Airtight Design


Atlanta web development & internet consulting

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659 Auburn Ave. Suite 251, Atlanta, GA 30312

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ATLANTA WEB DESIGN BLOG

Thoughts, Tips and Incoherent Ramblings from Airtight Design

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The Modern Mockup: How Top Tier Web Developers Create and Present Designs

“They don’t make them like they used to.” When you hear that, you think back to “the good ol’ days” or how much better something was made “back then”. Of course, that’s not always the case. The techniques we use to present our designs to clients have evolved considerably over the years. What used to be a painstaking process is now much more convenient. For design, the old way is not the better way.

How It Started (The Old Ways of Designing a Website)

Adobe Photoshop is an essential tool, one that no graphic designer or UI/UX Specialist could live without. But when it comes to creating designs for the web, it has limitations. Before the modern design programs, such as Adobe XD, Sketch, Figma, and InVision came along, Photoshop was the industry standard for designing websites. Not so much these days.

Designers would have multiple files, often one for each webpage of a site: Home-Page.psd, About-Us.psd, Services.psd. etc.

What’s that? The project manager wants to change the color of a button across the entire website? One would have to reopen each file and each individual layer and make that change across all instances. That takes considerable time if you have many cases of updates to make, especially if you have multiple webpages.

And how do you track all of those revisions? You don’t want to overwrite your file because people change their mind and may want to revert back to a previous state. So a web designer ends up with even more files with names like “Home-page-revision-three-new-button-color.psd”. It’s a lot to keep up with and those large files take up space (300 MB per file? It happened more often than not.).

Now it’s time to show it to the client, but how? When you email the client a flat .jpg file, how do you explain what the color of the button is in its hover state or how the site navigation sticks to the top as you scroll down? There wasn’t any interaction in a flat design file. Airtight even took the time to upload and host the image on our server and make a faux webpage out of it. And then there’s the feedback. At best, you get an email with bullet points of areas that the client wants to update, maybe accompanied by a marked up PDF with arrows and text right on top of the design. That’s not efficient.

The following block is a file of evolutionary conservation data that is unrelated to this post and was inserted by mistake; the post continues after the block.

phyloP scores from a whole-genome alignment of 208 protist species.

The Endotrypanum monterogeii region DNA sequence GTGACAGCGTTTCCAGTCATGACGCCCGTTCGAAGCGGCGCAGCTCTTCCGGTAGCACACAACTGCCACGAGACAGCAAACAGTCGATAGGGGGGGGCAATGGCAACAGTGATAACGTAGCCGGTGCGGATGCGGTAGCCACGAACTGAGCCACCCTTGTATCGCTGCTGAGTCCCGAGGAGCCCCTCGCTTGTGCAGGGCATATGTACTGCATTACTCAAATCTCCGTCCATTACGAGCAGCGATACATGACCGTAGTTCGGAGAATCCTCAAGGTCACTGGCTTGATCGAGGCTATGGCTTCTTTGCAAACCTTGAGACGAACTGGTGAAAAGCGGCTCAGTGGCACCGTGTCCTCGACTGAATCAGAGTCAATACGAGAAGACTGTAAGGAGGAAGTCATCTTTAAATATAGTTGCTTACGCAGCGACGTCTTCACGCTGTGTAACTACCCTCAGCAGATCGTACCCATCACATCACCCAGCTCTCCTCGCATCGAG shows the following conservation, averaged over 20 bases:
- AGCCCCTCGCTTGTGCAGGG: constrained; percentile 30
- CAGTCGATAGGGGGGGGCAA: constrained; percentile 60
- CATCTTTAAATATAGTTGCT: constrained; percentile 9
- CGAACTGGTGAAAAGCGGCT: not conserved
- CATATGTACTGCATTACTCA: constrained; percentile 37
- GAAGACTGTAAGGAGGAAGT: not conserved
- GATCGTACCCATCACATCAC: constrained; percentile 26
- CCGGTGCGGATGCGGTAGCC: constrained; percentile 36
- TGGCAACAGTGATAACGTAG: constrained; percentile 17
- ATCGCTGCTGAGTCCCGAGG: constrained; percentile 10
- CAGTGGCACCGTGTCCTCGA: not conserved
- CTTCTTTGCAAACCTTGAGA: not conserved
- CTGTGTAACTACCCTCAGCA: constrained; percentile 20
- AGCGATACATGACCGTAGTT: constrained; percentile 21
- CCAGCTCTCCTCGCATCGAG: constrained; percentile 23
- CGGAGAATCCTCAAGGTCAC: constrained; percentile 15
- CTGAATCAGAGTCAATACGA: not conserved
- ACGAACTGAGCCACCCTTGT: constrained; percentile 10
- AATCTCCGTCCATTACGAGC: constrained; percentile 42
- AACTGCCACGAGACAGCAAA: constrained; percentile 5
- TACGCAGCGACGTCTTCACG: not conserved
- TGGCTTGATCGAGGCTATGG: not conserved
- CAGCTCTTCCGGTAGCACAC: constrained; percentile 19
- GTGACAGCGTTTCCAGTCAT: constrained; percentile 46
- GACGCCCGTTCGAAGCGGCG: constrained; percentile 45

The client finally approves the design after a few rounds of the above (and a few terabytes of PSD files on the hard drive) and the designer is ready to hand off the design assets to the web development team. The designer now has to go to each layer and export the assets individually, package them up, make notes, and send. Or hope that the developer knows their way around Photoshop enough to find what they need and do the exports themselves.

How It’s Going (Better Tools Make for Better Web Designs)

Luckily for everyone involved, top tier web designers don’t do any of that anymore. At Airtight, our program of choice is Adobe XD because of the seamless integration between it and other Adobe products, such as Photoshop and Illustrator. But almost all modern prototyping tools (Figma, Sketch etc.) have evolved to simplify the web design process.

We now work with a single file with multiple artboards, and we can group them in any combination to share some or all of them to the client. Our web design files are now fully interactive, with hover styles, scrolling interactions, complex components, clickable links, and even animated areas. And we can share our files directly from the program, creating a URL that can be viewed in a browser instantaneously. Updates can then be done to the same file because version control is integrated into these programs, allowing designers to pick a timestamp at any point to revert back to and launch into a new file. No more “homepage-final-7-no-really-this-time-I-mean-it.psd”. Did I mention that all of this can be done in the cloud and shared between multiple designers, allowing team members to work on the same file?

Think back to that example earlier about changing the color or text throughout the site. Now this is done using an Assets panel that allows you to update any style in one place and it populates every instance of your design. It only takes seconds now to make those changes.

Preparing the files for handoff couldn’t be easier. Mark each asset from the Layers panel in your design and change the Share setting to Development. The link you created for your clients to review can now be used as an asset library for developers, housing everything from downloadable icons, images, hex colors, and even code snippets for them to use.
As you can see, times have changed for the better with the advancement of technology in these robust tools. It’s exciting to think about what the future holds.

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